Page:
EPA and DHA are found only in fatty fish like salmon and tuna, and in fish oil supplements. They can reduce the tendency for blood to clot, decrease the risk of abnormal heart rhythms, and lower triglyceride levels. Triglycerides are another component of your cholesterol.
The benefits of ALA are unclear; however, any change to healthy fats and good protein from non-red meat sources is a step in the right direction. ALA is found in flaxseed and walnuts.
The fish will give you valuable protein as well, while being low in calories and fat compared with red meat. Salmon is highly recommended as part of a balanced diet.
Flaxseed and walnuts are also high in fiber. Studies have shown that eating as few as 8 walnuts per day can significantly improve cholesterol levels. Eating around 10 almonds per day has been shown to lower cholesterol by 4%; eating 20 can lower it naturally by as much as 9%.
Any woman of childbearing age has heard of folate, also commonly referred to as folic acid. It is Vitamin B9 in the range of B vitamins. But can’t be stored in the body because it is water soluble. Stress, smoking and elimination of bodily waste every day and an unbalanced diet mean some people suffer from a B vitamin deficiency.
Folic acid is important because it has been found to help reduce the risk of certain birth defects. Women who wish to become pregnant should start taking a folic acid supplement at least three months before conceiving and continue to take the doses recommended by their doctor throughout the pregnancy.
There are a growing number of functional foods fortified with folate, but again, they might not be worth the extra cost when it is so easy to get folic acid in its natural form. Main sources include:
- Leafy greens
- Green vegetables
- Legumes such as lentils and lima beans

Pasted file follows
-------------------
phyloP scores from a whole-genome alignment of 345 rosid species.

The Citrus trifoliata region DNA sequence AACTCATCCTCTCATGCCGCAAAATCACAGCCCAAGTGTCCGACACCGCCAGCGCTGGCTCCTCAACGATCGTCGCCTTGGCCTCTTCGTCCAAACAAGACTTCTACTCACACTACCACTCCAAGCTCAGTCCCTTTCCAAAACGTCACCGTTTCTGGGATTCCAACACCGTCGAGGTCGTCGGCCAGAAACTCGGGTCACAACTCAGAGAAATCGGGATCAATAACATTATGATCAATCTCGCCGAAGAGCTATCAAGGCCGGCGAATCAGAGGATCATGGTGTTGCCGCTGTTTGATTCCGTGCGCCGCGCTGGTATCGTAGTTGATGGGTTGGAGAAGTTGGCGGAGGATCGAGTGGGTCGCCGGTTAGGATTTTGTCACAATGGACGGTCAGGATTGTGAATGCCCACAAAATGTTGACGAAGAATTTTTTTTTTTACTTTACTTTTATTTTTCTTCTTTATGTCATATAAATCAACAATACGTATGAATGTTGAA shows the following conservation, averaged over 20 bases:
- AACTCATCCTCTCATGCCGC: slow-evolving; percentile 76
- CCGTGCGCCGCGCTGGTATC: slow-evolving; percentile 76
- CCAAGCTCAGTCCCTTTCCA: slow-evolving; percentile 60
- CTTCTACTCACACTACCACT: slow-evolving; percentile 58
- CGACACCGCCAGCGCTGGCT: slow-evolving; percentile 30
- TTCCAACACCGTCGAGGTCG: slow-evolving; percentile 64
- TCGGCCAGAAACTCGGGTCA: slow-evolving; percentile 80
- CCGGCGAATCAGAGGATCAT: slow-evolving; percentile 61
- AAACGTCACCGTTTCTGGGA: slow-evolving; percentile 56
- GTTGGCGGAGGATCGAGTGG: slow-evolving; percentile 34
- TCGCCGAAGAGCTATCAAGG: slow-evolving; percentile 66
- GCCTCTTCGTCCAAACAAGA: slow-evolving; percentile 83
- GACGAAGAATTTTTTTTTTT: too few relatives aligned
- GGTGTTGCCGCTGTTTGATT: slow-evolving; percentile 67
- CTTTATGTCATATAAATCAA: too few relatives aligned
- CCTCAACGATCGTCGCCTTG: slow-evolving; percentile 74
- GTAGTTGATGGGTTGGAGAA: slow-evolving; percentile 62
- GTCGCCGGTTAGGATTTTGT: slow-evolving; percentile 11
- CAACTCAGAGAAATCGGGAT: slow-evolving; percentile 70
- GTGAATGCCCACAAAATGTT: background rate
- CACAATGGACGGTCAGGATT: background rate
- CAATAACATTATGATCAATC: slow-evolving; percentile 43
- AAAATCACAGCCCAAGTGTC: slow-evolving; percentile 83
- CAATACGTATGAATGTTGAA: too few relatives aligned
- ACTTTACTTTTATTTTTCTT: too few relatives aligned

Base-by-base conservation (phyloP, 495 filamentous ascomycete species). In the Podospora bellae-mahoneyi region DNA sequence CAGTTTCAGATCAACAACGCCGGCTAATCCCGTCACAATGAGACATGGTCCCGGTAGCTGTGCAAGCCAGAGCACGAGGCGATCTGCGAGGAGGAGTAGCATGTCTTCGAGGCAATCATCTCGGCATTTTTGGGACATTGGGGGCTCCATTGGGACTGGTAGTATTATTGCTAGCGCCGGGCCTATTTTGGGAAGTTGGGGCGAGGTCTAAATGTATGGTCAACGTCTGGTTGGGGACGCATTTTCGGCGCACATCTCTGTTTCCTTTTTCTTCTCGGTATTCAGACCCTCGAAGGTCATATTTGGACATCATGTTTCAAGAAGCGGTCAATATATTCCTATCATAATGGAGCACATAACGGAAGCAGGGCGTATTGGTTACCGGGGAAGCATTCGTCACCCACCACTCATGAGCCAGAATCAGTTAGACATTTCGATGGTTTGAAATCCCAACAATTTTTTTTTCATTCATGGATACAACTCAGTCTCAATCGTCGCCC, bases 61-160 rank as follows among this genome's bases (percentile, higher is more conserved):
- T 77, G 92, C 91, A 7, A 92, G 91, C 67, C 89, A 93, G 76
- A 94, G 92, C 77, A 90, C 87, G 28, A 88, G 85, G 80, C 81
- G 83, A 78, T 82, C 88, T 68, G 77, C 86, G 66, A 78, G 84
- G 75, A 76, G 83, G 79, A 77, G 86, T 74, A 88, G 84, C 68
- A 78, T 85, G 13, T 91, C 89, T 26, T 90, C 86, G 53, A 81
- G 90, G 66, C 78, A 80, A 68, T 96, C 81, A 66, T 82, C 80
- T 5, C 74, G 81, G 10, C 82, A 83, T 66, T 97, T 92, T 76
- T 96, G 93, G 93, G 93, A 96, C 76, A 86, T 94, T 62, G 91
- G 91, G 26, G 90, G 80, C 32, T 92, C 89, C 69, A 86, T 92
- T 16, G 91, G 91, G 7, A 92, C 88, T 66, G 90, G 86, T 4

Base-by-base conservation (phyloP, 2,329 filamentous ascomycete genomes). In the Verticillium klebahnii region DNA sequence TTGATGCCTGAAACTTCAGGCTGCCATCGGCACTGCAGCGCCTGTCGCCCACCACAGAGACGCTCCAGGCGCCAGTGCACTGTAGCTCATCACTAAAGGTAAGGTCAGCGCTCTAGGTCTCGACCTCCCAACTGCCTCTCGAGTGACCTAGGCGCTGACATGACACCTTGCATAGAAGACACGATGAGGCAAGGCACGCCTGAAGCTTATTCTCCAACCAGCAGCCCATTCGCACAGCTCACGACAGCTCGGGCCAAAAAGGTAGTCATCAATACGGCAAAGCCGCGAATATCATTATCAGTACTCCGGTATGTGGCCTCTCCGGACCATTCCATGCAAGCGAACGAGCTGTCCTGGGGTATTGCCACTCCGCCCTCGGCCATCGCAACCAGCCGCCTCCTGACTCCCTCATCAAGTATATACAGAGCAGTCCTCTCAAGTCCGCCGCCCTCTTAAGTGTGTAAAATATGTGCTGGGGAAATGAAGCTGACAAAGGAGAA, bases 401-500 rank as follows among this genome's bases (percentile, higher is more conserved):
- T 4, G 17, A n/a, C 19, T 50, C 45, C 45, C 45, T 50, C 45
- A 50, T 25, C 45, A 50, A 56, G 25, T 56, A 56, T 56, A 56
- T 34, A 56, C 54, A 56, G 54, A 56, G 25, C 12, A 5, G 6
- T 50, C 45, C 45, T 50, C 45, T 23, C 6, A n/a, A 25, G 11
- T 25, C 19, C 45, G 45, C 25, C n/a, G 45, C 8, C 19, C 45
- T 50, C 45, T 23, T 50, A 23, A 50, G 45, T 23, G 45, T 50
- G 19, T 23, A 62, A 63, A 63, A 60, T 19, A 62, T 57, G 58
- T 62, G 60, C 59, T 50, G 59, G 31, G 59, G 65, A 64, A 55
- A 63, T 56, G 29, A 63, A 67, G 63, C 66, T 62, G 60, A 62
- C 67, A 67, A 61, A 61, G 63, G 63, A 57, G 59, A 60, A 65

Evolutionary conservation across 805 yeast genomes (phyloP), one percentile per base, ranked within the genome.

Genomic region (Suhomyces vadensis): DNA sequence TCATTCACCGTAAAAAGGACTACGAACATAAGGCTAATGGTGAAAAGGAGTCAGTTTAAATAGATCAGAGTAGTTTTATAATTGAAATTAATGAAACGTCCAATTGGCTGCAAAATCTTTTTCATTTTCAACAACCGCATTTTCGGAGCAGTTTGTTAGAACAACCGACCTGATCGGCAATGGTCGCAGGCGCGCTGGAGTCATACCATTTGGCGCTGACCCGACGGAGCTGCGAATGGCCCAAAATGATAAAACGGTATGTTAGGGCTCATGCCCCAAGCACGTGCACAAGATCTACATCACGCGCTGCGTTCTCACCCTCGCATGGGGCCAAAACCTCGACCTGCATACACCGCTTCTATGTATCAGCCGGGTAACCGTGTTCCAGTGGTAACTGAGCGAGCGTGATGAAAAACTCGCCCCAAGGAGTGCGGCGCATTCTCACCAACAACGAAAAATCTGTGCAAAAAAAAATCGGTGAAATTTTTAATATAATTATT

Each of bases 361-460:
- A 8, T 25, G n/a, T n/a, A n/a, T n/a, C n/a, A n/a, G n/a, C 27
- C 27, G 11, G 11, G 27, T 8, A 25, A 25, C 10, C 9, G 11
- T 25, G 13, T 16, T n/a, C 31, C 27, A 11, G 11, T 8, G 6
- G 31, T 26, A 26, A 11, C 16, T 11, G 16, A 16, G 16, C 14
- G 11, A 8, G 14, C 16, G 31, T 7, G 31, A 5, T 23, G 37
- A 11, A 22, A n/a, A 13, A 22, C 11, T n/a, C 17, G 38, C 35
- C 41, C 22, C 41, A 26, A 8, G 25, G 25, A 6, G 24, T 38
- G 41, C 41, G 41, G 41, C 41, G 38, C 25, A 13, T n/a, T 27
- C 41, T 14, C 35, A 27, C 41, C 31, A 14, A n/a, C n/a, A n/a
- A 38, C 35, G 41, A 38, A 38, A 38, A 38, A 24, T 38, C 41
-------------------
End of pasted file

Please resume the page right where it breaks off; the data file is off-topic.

You’re sure to find at least a couple of items on this list that you will enjoy.
Can’t you get the same effect from just taking vitamins or supplements? we hear you ask. Let’s deal with this issue in the next section.
As you can see from the above examples, functional foods carry a range of health benefits and are often low in calories. They offer the benefits too of being tasty and filling.
Unfortunately, far too many people turn to pills in the hope that they can improve their health. In fact, a growing number of studies have shown that those who take vitamins and high levels of supplements are often at greater risk of health issues and even death than those who do not.
Another major concern in relation to dietary supplements is that they are not regulated by the Food and Drug Administration (FDA) because they are neither a food nor a drug. This means they can have a range of ingredients in them that are not helpful and could even be harmful. There is also little regulation in terms of country of origin of the supplements, or the ingredients in them.
Tests have been made to determine whether the quantity of so-called active ingredients stated on the label matched what was inside the actual product. Ninety percent of them did not match. Of the ones that did not match, most of them had significantly less than the declared amount.
In about 7% of cases, however, there was more. This could potentially lead to a dangerous overdose – especially for herbs such as St. John’s wort, used for mood disorders.
Another serious concern is the interactions between herbs and supplements and any over-the-counter and prescription drugs the person might be taking. Even vitamins can be dangerous depending on one’s health conditions and the medications being taken for it.